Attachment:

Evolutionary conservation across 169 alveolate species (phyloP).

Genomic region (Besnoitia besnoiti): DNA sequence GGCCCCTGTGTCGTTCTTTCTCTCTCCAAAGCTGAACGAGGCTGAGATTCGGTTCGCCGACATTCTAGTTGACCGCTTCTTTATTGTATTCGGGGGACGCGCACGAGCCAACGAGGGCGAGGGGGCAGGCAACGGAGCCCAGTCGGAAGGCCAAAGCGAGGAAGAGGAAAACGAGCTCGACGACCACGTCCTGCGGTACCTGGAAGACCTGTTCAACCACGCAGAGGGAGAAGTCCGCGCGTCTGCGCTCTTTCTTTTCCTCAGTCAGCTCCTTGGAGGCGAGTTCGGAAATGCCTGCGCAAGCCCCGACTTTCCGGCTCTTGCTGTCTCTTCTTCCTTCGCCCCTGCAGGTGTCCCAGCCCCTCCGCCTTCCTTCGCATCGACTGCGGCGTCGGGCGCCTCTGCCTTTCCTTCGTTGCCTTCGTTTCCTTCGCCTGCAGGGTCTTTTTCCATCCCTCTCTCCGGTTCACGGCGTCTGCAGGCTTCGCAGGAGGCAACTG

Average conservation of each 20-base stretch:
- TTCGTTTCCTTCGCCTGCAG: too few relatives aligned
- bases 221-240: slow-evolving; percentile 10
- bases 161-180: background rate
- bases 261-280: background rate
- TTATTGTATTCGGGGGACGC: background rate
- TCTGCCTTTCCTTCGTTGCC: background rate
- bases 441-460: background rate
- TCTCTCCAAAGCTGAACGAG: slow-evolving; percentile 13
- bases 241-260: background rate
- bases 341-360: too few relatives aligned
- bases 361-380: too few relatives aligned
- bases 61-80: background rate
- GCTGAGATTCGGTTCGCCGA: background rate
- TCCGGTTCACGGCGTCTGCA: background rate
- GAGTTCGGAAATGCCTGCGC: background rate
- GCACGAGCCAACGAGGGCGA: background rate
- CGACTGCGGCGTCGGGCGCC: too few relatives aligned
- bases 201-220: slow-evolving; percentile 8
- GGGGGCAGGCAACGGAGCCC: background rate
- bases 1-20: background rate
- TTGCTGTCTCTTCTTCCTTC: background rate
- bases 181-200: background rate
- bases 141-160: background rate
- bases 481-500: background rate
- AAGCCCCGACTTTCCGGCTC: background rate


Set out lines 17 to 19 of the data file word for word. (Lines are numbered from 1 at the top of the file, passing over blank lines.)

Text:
- TCCGGTTCACGGCGTCTGCA: background rate
- GAGTTCGGAAATGCCTGCGC: background rate
- GCACGAGCCAACGAGGGCGA: background rate